Purpose of Review
The aim of this paper is to discuss strategies for prevention and management of hyperkalemia in patients with heart failure, including the role of novel therapies.
Renin-angiotensin-aldosterone system (RAAS) antagonists, including angiotensin-converting enzyme inhibitors (ACEI), angiotensin receptor blockers (ARB), and mineralocorticoid receptor antagonists (MRA) decrease mortality and morbidity in heart failure but increase the risk of hyperkalemia, especially when used in combination. Prevention of hyperkalemia and its associated complications requires careful patient selection, counseling regarding dietary potassium intake, awareness of drug interactions, and regular laboratory surveillance. Recent data suggests that the risk of hyperkalemia may be further moderated through the use of combined angiotensin-neprilysin inhibitors, novel MRAs, and novel potassium binding agents.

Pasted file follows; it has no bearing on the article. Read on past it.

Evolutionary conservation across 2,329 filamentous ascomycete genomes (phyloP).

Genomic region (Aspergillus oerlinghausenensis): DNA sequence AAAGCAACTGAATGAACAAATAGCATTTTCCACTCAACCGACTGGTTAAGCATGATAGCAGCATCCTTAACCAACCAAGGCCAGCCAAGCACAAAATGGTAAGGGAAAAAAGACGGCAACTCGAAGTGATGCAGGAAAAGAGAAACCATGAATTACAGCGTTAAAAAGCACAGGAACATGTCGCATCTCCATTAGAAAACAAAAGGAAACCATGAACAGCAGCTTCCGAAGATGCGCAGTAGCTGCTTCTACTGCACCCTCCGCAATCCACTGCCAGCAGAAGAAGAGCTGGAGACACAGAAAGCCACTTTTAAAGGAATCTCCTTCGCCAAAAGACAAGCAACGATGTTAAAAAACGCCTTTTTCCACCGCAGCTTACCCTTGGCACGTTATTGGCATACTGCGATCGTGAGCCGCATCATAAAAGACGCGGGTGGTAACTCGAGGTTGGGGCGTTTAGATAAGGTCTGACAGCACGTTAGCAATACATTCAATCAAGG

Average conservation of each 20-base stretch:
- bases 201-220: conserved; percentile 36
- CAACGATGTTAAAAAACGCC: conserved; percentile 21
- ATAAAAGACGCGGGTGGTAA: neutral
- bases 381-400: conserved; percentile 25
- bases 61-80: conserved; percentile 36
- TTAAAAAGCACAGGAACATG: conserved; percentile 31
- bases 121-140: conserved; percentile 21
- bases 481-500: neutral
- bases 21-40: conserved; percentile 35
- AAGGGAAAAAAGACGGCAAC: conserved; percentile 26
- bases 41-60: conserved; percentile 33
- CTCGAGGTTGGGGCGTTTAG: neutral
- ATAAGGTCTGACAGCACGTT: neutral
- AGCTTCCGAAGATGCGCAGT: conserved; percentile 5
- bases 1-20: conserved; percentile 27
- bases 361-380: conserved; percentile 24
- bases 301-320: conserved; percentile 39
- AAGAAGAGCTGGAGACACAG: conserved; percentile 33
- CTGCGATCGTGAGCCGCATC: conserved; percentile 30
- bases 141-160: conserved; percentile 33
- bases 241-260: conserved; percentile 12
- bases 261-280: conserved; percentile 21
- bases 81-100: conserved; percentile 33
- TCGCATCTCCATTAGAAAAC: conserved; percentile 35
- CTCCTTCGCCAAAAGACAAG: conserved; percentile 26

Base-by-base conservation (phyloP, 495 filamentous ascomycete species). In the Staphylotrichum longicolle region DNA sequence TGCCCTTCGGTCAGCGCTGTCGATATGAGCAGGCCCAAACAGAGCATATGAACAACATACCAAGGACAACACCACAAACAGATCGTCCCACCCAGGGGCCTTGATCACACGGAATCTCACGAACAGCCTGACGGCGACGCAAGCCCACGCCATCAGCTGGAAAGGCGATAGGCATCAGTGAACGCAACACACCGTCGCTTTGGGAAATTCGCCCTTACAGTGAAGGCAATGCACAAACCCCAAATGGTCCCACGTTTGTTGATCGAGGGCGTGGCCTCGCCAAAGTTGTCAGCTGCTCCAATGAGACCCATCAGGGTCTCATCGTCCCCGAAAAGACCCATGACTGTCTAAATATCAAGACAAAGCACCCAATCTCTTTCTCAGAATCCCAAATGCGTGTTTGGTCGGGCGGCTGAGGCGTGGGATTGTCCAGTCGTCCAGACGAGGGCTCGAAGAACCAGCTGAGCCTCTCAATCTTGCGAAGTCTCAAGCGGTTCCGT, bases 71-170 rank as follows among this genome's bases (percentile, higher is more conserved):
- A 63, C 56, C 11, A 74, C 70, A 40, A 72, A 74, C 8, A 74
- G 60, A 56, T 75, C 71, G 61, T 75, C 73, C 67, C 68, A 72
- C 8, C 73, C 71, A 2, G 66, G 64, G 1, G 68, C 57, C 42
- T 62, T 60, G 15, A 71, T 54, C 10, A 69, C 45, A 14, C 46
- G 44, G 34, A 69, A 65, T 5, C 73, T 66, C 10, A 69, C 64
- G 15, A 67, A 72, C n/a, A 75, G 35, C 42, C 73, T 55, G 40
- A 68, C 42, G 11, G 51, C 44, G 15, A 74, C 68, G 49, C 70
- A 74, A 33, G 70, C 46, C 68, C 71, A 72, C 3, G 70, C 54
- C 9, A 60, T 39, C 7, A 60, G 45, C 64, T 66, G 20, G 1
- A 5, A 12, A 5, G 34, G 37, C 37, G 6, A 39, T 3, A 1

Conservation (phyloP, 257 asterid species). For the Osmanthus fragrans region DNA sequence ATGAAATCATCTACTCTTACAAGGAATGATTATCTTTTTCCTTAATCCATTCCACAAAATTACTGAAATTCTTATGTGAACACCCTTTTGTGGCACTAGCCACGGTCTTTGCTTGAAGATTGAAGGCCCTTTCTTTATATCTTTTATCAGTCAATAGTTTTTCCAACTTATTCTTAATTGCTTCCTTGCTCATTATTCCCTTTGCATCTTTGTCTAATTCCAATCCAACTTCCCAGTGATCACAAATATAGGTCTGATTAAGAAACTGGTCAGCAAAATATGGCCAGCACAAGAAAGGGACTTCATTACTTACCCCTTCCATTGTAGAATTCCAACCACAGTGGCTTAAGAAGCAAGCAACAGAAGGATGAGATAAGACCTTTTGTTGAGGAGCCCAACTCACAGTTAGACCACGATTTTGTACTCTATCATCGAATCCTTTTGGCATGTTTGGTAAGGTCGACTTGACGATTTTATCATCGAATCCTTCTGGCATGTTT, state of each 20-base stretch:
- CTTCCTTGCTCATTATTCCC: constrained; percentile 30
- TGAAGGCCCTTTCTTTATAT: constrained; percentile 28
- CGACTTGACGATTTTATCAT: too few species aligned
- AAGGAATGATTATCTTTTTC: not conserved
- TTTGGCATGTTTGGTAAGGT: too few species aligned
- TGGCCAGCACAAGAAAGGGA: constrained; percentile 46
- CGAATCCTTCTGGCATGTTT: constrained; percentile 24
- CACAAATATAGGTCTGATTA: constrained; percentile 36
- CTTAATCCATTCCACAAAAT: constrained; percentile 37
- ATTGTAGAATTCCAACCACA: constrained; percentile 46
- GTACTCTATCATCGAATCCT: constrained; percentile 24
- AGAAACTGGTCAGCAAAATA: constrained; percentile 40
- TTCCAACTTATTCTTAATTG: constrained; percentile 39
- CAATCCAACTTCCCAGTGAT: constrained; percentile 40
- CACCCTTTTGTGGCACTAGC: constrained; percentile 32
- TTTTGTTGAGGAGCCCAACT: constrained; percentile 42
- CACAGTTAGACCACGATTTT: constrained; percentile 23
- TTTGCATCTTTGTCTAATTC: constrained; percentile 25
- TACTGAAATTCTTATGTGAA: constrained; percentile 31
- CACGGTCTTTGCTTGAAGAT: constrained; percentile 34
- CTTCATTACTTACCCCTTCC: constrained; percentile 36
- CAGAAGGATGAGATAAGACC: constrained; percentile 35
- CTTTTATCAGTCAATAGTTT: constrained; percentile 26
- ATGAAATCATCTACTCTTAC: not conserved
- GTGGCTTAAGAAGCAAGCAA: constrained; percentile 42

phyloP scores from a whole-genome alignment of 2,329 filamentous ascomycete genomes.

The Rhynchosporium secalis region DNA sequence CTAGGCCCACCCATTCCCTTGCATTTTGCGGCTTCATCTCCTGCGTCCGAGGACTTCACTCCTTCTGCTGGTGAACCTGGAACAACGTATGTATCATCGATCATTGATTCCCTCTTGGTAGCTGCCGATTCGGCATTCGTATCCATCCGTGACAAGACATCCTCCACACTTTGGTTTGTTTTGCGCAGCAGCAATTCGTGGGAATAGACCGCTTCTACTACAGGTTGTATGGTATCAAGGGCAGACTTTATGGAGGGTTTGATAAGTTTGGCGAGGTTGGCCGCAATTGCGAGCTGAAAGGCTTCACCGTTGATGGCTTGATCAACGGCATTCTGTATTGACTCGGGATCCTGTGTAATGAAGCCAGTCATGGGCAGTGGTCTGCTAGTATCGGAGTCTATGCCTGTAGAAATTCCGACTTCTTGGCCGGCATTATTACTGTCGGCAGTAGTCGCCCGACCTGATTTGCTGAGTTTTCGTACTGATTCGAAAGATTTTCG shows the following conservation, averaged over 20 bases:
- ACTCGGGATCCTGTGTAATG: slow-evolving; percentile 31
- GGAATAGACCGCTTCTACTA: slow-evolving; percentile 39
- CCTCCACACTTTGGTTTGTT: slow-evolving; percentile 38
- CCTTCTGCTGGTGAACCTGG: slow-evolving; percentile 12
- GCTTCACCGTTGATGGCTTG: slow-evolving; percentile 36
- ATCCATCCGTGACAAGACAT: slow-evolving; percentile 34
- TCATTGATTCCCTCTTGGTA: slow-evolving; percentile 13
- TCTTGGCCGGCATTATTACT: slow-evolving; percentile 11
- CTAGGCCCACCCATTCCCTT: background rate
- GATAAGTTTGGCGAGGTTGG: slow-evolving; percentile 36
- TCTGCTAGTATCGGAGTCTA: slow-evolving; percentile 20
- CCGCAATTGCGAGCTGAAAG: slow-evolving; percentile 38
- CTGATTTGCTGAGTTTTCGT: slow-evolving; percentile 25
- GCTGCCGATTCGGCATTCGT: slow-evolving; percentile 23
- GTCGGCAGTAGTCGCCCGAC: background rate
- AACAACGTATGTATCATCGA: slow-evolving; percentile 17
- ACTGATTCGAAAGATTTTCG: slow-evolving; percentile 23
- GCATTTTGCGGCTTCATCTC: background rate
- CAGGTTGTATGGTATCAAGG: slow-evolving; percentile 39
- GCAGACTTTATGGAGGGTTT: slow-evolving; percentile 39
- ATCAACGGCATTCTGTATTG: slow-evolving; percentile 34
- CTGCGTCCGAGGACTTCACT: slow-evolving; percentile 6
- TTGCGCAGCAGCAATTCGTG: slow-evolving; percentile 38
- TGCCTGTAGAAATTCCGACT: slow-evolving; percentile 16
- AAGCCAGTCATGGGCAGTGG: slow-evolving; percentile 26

Clinicians should be mindful of the risk of hyperkalemia when prescribing RAAS inhibitors to patients with heart failure. In patients at highest risk, such as those with diabetes, the elderly, and advanced chronic kidney disease, more intensive laboratory surveillance of potassium and creatinine may be required. Novel therapies hold promise for reducing the risk of hyperkalemia and enhancing the tolerability of RAAS antagonists.